Former lawmakers in court together; preliminary hearing adjourned

Posted at 6:24 PM, Mar 15, 2016
and last updated 2016-03-15 18:24:07-04

LANSING, Mich. -- Former state lawmakers Todd Courser and Cindy Gamrat appeared in court Tuesday for their preliminary examination in Lansing. Judge Hugh Clarke said he plans to hear both of their cases simultaneously.

Both former state representatives face charges of misconduct in office for trying to hide an extramarital affair using state resources. Courser also faces a perjury charge for allegedly lying under oath at a House committee hearing.

Courser's attorney, Matt DePerno, motioned to dismiss today's preliminary examination. He said he hasn't had enough time to review the 35 hours of recorded testimony and 2,000 pages of documents submitted by the state attorney general's office as evidence against Courser. The judge granted the motion and rescheduled the hearing. However, all parties continued to discuss future business.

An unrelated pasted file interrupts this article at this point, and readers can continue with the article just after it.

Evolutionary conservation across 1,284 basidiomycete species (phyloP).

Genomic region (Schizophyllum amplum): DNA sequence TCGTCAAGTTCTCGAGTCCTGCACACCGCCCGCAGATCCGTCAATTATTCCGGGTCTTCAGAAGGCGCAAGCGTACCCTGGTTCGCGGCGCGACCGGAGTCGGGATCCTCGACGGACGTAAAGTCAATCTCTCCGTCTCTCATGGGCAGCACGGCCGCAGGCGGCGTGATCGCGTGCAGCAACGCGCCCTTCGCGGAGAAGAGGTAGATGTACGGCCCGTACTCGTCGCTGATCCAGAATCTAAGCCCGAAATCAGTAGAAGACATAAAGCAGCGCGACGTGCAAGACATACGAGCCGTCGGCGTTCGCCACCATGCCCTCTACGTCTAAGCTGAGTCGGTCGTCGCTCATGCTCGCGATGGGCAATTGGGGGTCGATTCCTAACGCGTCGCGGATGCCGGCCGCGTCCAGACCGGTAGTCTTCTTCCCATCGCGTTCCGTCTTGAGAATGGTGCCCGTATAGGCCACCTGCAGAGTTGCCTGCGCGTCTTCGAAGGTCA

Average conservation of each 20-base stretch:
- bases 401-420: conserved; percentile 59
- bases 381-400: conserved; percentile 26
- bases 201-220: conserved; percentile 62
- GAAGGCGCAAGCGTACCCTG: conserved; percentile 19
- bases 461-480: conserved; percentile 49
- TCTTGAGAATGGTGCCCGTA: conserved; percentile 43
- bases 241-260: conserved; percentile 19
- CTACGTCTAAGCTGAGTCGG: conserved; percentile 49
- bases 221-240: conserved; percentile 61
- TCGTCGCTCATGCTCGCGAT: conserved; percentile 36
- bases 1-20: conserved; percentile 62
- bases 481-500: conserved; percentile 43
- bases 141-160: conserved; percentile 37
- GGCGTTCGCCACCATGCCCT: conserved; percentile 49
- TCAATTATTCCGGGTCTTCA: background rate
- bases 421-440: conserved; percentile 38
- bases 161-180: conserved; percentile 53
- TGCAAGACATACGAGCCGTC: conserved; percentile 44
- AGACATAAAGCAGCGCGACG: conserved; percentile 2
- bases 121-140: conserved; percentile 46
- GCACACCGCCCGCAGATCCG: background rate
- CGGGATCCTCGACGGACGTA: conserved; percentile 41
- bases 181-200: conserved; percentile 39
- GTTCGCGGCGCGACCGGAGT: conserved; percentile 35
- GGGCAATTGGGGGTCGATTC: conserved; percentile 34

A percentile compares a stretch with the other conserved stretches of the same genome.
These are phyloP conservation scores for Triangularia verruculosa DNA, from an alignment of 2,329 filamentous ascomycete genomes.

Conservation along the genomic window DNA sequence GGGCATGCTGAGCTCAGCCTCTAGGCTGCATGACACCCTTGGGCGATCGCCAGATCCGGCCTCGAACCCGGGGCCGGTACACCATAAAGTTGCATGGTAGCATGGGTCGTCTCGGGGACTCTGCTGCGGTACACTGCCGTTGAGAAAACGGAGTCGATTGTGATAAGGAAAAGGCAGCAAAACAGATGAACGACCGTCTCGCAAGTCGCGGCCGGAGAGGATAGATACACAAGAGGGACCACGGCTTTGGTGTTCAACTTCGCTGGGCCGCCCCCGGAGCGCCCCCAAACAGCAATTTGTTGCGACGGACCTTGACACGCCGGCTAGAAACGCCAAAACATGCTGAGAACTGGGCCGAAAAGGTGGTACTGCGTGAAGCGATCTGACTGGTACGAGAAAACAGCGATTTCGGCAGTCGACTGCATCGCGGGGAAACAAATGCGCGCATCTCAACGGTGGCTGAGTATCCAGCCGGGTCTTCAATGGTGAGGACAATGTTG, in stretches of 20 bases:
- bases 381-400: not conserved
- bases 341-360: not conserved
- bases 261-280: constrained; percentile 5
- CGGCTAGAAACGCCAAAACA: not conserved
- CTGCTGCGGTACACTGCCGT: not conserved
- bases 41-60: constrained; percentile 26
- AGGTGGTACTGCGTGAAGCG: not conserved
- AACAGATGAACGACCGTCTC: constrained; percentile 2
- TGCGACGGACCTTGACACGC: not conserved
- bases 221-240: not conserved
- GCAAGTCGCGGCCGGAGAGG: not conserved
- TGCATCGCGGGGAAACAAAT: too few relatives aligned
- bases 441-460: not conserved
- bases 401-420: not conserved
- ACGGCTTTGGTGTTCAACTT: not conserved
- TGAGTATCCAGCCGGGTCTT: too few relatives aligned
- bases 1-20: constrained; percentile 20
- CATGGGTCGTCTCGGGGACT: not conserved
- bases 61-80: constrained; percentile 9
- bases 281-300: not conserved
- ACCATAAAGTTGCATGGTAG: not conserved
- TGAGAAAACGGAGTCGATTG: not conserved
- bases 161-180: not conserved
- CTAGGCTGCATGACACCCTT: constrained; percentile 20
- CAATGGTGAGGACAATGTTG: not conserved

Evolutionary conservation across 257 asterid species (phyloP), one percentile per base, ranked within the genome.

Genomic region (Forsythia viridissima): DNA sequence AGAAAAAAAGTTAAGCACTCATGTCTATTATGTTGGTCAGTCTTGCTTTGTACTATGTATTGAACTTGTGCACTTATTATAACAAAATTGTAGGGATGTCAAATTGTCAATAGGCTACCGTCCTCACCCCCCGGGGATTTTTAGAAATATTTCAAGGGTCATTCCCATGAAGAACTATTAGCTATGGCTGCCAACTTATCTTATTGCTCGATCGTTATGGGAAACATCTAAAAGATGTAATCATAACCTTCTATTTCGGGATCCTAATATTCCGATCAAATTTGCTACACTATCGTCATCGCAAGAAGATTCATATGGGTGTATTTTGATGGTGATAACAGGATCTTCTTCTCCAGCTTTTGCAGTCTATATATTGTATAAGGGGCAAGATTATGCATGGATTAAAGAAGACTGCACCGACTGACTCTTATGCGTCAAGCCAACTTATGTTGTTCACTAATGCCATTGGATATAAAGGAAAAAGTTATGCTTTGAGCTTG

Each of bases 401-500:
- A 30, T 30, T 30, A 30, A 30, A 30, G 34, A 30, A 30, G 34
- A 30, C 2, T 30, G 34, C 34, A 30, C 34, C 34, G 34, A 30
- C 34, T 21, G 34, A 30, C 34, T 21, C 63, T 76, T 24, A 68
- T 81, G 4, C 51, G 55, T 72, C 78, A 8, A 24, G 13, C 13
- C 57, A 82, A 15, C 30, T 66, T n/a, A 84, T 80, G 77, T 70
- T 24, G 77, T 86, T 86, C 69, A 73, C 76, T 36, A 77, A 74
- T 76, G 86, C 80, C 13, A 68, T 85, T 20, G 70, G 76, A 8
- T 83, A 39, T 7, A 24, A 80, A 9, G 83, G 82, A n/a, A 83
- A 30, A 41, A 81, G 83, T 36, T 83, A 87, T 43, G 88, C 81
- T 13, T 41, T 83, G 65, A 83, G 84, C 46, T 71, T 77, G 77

Judge Hugh Clarke and the attorney’s discussed what evidence would be submitted and some of the people who would testify. House Speaker Kevin Cotter's name came up as a possible witness to be subpoenaed by the defense. It was Cotter's leadership of the House investigation that led state Attorney General Bill Schuette and the Michigan State Police to file charges.

"Really, this is a simple case," Gamrat's attorney, Mike Nichols told news media. "This is ... if everything they're going to put on the witness stand is true, are these crimes? We believe ultimately the answer is no."​

"It's sort of ridiculous,: Courser told news media. "They didn't find any misuse of state resources. We saw that, and now they've come back with these charges. You guys will print 'Courser: Four Charges.' That's how you do that. In reality, when you look at it, there's very little evidence of it."​

The defense also accuses the AG of being vague with allegations of criminal wrongdoing. Both defense attorneys want to know what exactly their clients did that's criminal and where's the evidence.

The preliminary hearings was rescheduled for March 25 and 26.